The first residential building is not expected to be handed over till 2020, but nearly 80% of the apartments have already been sold. Most of the Chinese had bought for investment, as they believe that Indonesia has “significantly undervalued housing prices”, he said.

“As the capital city of the largest economy in the region, Jakarta’s property market prices are much lower than those in Vietnam and Thailand,” he explained, “[and are] at the same level with Third Tier cities in mainland China.”

According to Chang, the current average capital gain, assuming that investors resell their homes a few years later, can reach between 10% to 25% per year. If they rent out their places, the average rental yield in Jakarta is about 7.5% per year, he said.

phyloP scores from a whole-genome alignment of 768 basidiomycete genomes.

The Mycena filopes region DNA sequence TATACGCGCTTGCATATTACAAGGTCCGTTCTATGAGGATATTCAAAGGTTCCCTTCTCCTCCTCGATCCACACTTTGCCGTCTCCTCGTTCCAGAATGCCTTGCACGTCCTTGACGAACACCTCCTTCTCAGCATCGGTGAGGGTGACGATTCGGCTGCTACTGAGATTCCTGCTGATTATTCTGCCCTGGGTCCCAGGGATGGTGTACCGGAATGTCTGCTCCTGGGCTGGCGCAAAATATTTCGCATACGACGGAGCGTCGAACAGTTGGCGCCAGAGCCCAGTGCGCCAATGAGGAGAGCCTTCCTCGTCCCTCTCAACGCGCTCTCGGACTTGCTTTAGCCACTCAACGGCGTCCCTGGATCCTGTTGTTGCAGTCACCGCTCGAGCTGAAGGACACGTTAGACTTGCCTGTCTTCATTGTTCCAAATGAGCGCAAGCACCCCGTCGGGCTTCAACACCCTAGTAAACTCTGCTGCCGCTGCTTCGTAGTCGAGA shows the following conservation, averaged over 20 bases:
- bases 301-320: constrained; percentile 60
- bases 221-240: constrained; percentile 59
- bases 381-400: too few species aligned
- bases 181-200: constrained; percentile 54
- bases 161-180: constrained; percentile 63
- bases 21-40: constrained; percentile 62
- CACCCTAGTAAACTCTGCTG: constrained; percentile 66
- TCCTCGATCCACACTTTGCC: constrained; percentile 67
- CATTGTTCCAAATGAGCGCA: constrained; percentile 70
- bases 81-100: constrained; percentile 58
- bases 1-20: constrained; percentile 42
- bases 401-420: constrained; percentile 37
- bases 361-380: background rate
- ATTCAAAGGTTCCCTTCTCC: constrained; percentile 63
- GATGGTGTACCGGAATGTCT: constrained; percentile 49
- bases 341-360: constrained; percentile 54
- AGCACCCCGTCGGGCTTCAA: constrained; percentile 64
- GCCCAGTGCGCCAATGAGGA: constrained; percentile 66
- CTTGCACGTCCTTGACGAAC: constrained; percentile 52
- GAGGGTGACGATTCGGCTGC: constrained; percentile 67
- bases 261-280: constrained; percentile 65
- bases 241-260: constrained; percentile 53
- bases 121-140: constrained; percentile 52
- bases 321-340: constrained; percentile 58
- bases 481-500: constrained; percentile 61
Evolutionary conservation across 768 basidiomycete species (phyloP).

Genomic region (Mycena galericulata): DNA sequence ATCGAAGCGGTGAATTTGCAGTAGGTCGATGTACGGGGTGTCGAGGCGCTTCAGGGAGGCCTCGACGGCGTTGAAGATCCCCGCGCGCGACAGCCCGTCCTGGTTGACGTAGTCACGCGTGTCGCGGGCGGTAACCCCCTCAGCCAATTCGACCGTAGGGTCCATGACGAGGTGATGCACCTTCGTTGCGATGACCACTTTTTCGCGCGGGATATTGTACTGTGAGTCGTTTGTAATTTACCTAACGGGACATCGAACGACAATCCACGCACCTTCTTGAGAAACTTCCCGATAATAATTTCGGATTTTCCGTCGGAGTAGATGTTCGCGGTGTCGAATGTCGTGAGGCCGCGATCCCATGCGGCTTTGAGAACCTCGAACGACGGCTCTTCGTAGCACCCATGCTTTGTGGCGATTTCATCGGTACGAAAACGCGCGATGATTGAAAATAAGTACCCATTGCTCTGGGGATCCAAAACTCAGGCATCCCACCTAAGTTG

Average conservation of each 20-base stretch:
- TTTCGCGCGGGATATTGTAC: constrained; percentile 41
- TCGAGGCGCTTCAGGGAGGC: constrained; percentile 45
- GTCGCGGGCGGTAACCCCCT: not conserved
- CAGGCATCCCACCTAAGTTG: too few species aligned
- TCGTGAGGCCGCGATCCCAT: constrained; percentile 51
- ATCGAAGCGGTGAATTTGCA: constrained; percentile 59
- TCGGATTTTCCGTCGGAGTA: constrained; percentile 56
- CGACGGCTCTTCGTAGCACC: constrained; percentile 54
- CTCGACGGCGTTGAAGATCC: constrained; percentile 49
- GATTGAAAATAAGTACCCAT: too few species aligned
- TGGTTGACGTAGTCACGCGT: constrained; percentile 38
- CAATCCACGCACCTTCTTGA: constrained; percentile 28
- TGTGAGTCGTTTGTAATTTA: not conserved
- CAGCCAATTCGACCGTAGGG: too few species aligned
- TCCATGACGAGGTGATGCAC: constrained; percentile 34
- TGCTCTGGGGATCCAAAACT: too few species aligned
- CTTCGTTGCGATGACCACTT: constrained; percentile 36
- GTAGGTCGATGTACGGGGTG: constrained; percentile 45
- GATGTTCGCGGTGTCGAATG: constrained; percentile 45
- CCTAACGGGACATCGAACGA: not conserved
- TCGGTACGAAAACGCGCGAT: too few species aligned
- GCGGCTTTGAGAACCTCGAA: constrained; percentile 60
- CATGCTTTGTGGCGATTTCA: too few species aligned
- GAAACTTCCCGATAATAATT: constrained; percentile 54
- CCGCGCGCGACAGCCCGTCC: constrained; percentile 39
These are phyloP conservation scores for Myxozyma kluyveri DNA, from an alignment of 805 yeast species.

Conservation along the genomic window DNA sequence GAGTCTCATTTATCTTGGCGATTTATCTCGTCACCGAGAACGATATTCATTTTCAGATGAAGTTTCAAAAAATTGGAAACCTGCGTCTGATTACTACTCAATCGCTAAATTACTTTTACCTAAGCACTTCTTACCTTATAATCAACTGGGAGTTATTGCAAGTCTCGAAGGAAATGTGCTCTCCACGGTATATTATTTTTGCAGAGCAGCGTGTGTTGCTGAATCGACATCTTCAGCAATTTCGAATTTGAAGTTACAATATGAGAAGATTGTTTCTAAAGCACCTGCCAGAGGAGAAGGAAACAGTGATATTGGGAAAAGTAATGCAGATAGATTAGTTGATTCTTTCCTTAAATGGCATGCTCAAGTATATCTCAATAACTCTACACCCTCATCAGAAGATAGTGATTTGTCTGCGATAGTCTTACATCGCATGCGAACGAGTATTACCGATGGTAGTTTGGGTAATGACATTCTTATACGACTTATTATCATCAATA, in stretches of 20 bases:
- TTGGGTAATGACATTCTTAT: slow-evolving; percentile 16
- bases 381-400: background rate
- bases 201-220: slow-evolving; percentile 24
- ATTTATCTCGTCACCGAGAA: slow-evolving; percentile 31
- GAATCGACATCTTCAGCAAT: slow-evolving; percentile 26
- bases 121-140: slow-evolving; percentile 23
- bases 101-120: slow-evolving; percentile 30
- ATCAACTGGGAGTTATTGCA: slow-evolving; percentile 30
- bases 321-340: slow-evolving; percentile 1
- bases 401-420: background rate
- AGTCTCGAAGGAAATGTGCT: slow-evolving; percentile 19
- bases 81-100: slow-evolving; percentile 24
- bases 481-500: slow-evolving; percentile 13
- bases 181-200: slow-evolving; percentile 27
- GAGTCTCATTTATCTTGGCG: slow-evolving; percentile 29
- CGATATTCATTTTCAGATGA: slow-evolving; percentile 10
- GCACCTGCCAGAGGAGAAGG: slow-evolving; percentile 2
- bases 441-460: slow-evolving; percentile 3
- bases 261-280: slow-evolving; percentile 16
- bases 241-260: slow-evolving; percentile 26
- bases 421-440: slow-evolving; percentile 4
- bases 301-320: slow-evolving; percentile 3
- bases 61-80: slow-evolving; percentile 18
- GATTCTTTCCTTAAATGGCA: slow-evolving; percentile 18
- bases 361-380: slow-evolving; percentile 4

In the long term, this young developer believes the property market will continue to expand, based on growing demand from the increasing population. “The figure is growing at a rate of 1.1% annually, which means every three or four years, there is a new generation the same size as Hong Kong’s population,” Chang said.

“More importantly, about 60% of the population is under the age of 30.” Chang was confident that the large proportion of young people would be the driving force propping up the domestic home market.

The wait-and-see foreign buyers

For developers, firm demand for housing is a stabilizing force that can keep the price of Indonesian homes from fluctuating with the economy. For foreign buyers, however, some uncertainties still hold them back.